Editorial: Council missteps on dropping rainbow crosswalks

by Tristan Turner

Morinville won’t be quite as colourful this June as some of our Albertan neighbours following a discussion from Council that axed a proposal to paint a small Morinville crosswalk rainbow in honour of pride month. In place of this, Council unanimously passed a motion to raise a pride flag outside of Town Hall for some of June, in addition to an official proclamation from Mayor Lisa Holmes marking the occasion.

This decision seems perplexing, especially following many positive comments on a previous story on MorinvilleNews.com outlining the potential project. So, what is council’s justification then for axing this annual tradition embraced by so many other communities?

Deputy Mayor Nicole Boutestein insisted that evening that rainbow sidewalks were simply unsafe, citing anecdotal evidence from her own driving past St. Albert’s colourful crosswalks, saying: “I find I’m more focused on the colours than what’s coming across the street.”

Council seemingly unanimously got behind Boutestein’s comments, with Councillor FitzGerald saying that what mattered to him was that the event was commemorated in some way, not necessarily that it had to be done through a rainbow road-crossing.

But, why not commemorate pride through one? The assertion that a rainbow sidewalk is a public safety concern is a bit rich, with no real evidence to back it up; beyond anecdotes about that is. In fact, rainbow sidewalks are a wonderful national and international tradition that make a loud public statement of acceptance and unity in the face of so much hatred.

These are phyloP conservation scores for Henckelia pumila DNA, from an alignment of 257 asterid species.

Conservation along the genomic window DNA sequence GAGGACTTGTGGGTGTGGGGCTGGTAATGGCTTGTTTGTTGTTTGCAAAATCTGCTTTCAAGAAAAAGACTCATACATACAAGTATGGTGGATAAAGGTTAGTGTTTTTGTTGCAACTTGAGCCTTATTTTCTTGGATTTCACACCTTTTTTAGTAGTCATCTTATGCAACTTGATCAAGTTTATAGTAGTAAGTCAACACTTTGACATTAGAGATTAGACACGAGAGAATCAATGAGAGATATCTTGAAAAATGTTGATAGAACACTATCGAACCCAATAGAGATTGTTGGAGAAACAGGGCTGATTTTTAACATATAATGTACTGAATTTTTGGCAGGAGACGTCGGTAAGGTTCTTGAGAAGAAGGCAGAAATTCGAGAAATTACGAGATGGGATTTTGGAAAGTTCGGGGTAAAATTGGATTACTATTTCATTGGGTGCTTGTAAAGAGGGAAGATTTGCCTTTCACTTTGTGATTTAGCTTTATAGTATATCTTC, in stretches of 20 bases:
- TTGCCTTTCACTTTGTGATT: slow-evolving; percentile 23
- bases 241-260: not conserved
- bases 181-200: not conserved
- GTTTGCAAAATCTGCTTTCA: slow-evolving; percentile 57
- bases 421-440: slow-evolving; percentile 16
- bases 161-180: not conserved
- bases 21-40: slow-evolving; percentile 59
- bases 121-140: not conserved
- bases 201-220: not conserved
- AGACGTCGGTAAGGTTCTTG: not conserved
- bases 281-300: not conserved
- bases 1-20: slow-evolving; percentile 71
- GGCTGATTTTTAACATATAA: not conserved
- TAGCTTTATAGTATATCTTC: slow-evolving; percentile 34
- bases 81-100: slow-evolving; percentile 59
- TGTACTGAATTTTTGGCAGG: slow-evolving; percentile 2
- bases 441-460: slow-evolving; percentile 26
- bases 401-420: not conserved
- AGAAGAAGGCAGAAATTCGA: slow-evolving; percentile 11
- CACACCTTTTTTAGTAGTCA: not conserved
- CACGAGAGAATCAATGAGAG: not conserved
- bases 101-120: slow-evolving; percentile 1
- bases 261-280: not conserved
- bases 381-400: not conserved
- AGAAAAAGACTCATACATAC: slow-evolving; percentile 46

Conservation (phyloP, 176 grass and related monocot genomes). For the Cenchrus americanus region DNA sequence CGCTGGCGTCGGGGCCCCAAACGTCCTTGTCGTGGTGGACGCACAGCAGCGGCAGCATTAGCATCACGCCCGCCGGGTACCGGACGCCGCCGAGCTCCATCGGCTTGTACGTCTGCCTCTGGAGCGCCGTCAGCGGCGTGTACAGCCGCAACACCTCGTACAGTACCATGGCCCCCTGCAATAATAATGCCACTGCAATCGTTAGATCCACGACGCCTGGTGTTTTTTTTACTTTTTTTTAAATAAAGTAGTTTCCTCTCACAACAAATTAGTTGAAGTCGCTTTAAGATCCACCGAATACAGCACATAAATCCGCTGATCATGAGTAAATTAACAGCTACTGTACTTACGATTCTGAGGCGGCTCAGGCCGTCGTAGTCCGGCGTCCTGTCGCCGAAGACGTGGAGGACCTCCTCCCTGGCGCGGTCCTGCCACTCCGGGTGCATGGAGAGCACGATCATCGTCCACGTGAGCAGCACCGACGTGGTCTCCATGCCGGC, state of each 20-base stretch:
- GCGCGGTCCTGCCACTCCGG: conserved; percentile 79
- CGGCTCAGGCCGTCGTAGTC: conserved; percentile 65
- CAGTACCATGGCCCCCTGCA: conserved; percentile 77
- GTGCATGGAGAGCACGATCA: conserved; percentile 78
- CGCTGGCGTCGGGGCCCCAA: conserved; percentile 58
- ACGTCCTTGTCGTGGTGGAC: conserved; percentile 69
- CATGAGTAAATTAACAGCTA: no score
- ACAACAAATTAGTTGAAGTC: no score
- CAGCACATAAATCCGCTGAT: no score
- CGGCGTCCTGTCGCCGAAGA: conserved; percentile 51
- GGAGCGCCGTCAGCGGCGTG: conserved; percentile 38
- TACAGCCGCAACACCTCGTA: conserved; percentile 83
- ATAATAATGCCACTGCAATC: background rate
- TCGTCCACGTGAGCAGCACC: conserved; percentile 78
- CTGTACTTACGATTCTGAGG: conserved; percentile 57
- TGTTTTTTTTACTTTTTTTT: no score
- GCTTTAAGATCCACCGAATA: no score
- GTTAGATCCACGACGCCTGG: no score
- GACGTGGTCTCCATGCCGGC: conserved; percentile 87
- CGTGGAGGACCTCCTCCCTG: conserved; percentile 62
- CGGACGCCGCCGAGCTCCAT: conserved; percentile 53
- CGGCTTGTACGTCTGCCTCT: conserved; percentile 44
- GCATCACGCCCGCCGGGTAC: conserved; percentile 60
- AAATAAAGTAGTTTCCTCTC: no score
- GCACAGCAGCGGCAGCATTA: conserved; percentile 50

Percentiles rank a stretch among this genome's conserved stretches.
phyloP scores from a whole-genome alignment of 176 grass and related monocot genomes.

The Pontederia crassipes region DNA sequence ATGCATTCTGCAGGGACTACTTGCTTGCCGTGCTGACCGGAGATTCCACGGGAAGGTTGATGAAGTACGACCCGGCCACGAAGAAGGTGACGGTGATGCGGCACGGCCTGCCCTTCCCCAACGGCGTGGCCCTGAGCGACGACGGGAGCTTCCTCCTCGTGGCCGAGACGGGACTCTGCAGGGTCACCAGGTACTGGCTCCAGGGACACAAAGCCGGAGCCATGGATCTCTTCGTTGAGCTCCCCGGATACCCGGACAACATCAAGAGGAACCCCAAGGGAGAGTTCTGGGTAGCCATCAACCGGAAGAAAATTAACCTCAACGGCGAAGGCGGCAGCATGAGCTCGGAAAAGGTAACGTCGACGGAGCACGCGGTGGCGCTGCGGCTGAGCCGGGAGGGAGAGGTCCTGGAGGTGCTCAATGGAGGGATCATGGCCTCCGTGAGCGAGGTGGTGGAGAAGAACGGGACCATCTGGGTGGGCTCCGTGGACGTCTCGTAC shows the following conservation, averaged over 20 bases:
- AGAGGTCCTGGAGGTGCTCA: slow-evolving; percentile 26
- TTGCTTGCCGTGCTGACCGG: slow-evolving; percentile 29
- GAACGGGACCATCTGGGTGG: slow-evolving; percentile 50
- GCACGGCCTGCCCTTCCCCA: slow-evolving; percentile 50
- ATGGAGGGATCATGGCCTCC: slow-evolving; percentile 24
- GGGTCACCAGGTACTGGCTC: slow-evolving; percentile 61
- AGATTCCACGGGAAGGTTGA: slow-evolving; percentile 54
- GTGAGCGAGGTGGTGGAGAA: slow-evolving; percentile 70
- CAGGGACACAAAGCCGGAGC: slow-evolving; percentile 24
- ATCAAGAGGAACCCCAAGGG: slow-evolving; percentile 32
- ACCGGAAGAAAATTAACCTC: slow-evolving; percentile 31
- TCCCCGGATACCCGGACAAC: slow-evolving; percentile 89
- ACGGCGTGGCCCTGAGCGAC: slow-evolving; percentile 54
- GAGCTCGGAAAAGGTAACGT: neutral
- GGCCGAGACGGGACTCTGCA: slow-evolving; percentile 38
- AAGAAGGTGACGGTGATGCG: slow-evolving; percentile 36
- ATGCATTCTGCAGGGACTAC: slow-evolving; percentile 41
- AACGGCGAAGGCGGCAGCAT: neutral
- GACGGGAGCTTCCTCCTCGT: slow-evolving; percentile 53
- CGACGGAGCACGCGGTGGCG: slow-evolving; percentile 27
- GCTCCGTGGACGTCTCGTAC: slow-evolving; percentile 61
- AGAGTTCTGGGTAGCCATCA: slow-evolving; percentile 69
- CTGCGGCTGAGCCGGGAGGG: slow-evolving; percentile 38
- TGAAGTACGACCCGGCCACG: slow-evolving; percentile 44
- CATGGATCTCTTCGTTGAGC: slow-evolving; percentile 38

What is unsafe, however, is this hatred, the fear and violence many LGBTQ+ people have faced through their lives. This is so much more real than any threat posed to a driver because of some vibrant paint across asphalt.

To be fair, it seems Council’s interest in celebrating pride in our community is genuine. With the passage of the motion to raise the pride flag, as well as their thoughtful and cordial discussion on how to mark the occasion, that much is evident. But their rationale for not painting a sidewalk rainbow, is frankly paper-thin.

Other communities in the province will be doing this this year, including Lethbridge, which recently voted to paint two sidewalks rainbow, and another the colours of the Transgender flag, with plans to potentially make these colours permanent. These initiatives were an opportunity to have the community come together and get excited about celebrating LGBTQ+ folks in their city.

However, Council’s decision to not to paint the sidewalks shouldn’t discourage residents from celebrating the occasion this June. Paint your sidewalks in chalk, wear rainbow buttons or face paintings, and let LGBTQ+ folks in town (and everywhere) know that they are loved, valued and respected. Let’s show everyone Morinville’s pride this year, rainbow crosswalks or no.

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  1. If they decided they weren’t going to do anything I would be more disappointed. They are raising the flag and perhaps they can look into the safety of the crosswalks in time to get one done next year.

  2. Thank you Tristan. You could have been way harsher, but I understand your restraint. The reasoning that painting a crosswalk is a safety concern is perhaps a new achievement in broken logic.

    That said, I don’t disagree with the outcome. I’m more excited to see Morinville finding it’s own way rather than doing what everyone else is doing. Rainbow crosswalks are magic, but kinda old news.

    Seeing a queer mobilization in Morinville is inspiring. It would be very meaningful if there were a venue in which Queer citizens were invited to share their stories. After all, the Prime Minister’s special adviser on LGBTQ2 issues grew up in our town. That’s significant.

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